Fans learned a tiny bit more about the land in S4: "The Lost Caverns of Tsojcanth" (1982), which included monster entries for the valley elves and their elven dogs, the cooshee. Gygax says that he introduced them because he as "thinking of detailing the Valley of the Mage". These entries were brought to a wider audience in Dragon #67 (November 1982) and the Monster Manual II (1983). Then, Dragon #72 (April 1983) immortalized them all in a parody song called "Valley Elf".

"North of Geoff, South of Ket,

By the River Javan wet

Living with the stubby gnomes,

The Valley Elves do make their homes,

"Sure, totally, y'know, I had a dog, man,

a cooshee, like he was special,

A Gucci cooshie poochie,

he had designer genes, like, really rare …"

The Valley Elf of the song even met the Mage, but he "has got like no, totally no sense of humor" and fries the Elf's cooshie poochie.

Bummer.

And that was it for the official history of the Vale under Gary Gygax. As for what might have been, Gygax later said that his mage would have been "a demi-urge in retirement rather akin to Tom Bombadil". That demiurge actually showed up in Gygax's Sea of Death (1987) novel, published by New Infinities Productions. There, Gord the Rogue meets with Basiliv, a demiurge with his own contingent of valley elves.

But by then, Gygax had been forced out of TSR. Shortly afterward, the Vale would go in a totally different direction under other authors, starting with James Ward in Greyhawk Adventures (1988). Gygax says that Ward had never been to Gygax's Vale, so "whatever he conceived of and wrote was entirely of his one imagination".

Adventure Tropes. The half of "Vale of the Mage" that's an adventure is quite traditional. It's a wilderness hex crawl that's laid out as a simple macguffin quest: catch the necromancers! It also does a nice job of introducing some of the main actors in the Vale.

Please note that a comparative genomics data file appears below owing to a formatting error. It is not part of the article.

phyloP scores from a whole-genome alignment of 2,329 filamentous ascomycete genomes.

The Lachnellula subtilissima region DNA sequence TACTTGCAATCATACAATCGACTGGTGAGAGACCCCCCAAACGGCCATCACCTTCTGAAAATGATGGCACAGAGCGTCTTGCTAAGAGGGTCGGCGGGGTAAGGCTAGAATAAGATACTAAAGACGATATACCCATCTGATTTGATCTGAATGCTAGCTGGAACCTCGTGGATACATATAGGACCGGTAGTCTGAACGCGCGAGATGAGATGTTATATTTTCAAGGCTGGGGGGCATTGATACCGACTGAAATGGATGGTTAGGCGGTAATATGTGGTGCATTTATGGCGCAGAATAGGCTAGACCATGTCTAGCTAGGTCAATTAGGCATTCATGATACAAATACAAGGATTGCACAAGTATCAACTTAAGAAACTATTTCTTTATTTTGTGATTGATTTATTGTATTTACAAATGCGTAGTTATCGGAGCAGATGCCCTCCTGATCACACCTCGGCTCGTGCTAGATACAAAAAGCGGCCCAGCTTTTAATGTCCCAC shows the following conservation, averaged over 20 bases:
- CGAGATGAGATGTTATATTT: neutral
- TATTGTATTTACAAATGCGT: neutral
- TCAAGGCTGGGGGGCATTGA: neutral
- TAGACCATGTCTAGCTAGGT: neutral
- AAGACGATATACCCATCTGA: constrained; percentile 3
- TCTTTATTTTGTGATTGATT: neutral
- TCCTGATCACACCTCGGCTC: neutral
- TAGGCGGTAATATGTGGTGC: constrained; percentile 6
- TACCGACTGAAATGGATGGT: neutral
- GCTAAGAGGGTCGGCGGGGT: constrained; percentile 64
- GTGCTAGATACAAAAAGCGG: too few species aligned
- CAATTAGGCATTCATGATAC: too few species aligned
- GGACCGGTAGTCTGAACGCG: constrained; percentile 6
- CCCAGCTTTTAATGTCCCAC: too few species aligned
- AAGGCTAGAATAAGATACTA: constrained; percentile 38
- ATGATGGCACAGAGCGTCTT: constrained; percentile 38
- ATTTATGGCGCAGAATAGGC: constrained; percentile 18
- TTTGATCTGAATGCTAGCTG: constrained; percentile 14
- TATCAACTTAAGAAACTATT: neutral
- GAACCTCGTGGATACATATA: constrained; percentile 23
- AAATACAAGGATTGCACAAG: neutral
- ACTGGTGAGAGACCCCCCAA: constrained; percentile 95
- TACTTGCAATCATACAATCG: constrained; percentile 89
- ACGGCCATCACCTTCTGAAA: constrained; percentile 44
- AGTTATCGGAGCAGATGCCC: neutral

Exploring Greyhawk. Though Gary Gygax had his own ideas about the Vale of the Mage, TSR's canon Vale first appeared in Greyhawk Adventures, which revealed the mage as Jaran Krimeeah, a rebel and exile from the Great Kingdom, obsessed with magic and intent on becoming a shade.

"Vale of the Mage" builds on that background, revealing an arid lost world. With some 30 pages of detail, there's extensive detail on the land and its people, including valley elves, tree people, and gnomes. There's even a nice foldout map of the area, an innovation for the "WG" line.

NPCs of Note. Somewhat inexplicably, the mage Jaran Krimeeah has become Jason Krimeah. Tysiln San, the drow protector of the Valley, who also debuted in Greyhawk Adventures also gets attention in this new supplement.

About the Creators. Rabe was the Network Coordinator of the RPGA, which may be what brought her over to the Greyhawk line. In later years, she'd be much better known for her work in creating the Fifth Age for Dragonlance.

About the Product Historian

The history of this product was researched and written by Shannon Appelcline, the editor-in-chief of RPGnet and the author of Designers & Dragons - a history of the roleplaying industry told one company at a time. Please feel free to mail corrections, comments, and additions to shannon.appelcline@gmail.com.

 
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Pages
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1.0
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File Last Updated:
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This title was added to our catalog on November 08, 2016.